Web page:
June 23, 2009

On the heels of a series of taxpayer-funded bailouts that resulted in over 600,000 people participating in nation-wide "tea parties", there is a great fear that the next bailout will be to save failing union pensions. As reported in a press release from the Alliance for Worker Freedom, hundreds-of-thousands of multi-employer defined benefit union pensions are underfunded. Meaning there are simply not enough assets to cover current liabilities.

The unions only hope is to force more and more companies to fund these massive failing pension plans by forcing binding interest arbitration on employers in the misnamed Employee Free Choice Act. The problem: most companies will choose to shut down rather than loose most of the capital in these plans. The companies will no longer be economically viable if they are forced by the government to fund these failing pension plans. This is what the Pension Benefit Guarantee Corporation (PBGC) is for. However, they don't have enough money to cover all the liabilities either.

The rank-and-file union members are on the loosing end of this stick by not having a traditional, portable defined contribution plan such as a 401(k). This would allow them to control where their money goes, and it's portable. This is extremely threatening to the unions as a worker would then be able to leave the union, with their pension, for another job. The union depends on the workers' dues and therefore uses this failing pension model as a way to trap more and more workers.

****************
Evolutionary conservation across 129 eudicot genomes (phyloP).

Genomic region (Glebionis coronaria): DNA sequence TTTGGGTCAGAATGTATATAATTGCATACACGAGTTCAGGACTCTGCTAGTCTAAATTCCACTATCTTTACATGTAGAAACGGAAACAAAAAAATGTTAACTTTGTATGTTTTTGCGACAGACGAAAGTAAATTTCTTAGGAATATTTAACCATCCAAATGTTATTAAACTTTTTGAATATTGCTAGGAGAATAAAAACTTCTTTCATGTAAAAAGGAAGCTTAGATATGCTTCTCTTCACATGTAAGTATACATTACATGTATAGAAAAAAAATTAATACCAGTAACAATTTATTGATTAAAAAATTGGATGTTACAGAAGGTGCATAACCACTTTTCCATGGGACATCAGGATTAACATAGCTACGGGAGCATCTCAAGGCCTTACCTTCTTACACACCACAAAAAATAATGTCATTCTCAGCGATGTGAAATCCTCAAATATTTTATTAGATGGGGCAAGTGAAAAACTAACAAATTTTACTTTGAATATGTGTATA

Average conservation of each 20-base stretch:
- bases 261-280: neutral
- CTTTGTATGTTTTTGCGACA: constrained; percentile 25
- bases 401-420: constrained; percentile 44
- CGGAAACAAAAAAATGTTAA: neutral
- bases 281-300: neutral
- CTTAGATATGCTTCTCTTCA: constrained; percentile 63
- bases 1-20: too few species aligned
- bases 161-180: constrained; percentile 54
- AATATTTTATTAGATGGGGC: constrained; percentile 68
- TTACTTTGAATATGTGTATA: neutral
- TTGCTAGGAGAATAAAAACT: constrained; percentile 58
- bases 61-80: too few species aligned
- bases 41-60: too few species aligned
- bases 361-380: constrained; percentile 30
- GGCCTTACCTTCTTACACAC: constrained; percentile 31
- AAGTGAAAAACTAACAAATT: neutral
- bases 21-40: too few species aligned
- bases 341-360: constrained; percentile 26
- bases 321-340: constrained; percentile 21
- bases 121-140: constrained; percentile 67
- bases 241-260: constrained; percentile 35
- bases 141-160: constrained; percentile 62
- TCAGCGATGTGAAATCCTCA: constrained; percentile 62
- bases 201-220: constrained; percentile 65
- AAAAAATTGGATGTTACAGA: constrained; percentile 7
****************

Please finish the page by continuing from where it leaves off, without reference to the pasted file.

AWF claims the most deceptive part about this situation is the unions have known about this for close to ten years and have done nothing. Here are some facts:

    • Average union pension has resources to cover only 62% of what is owned to participants

    • Less than one in every 160 workers is covered by a union pension with the required assets

    • In a Pension Benefit Guarantee Corporation Rescue, pensioners only get $12k/year – max

    • Nothing prevents EFCA from forcing more workers and employers into these funds

The Service Employees International Union (SEIU), the United Food and Commercial Workers (UFCW), the International Brotherhood of Electrical Workers (IBEW), the Laborers International Union of Northern America LIUNA), the International Association of Machinists, the United Brotherhood of Carpenters, the International Union of Operating Engineers, and the National Plumbers Association all reportedly have underfunded plans.

On June 30th, the Financial Services Accounting Board (FASB) will issue notices to potentially hundreds-of-thousands of union employees indicating their pensions are only 65% funded or less. FASB has been told this issue is a “national epidemic”.

We believe that the Constitution of the United States speaks for itself. There is no need to rewrite, change or reinterpret it to suit the fancies of special interest groups or protected classes.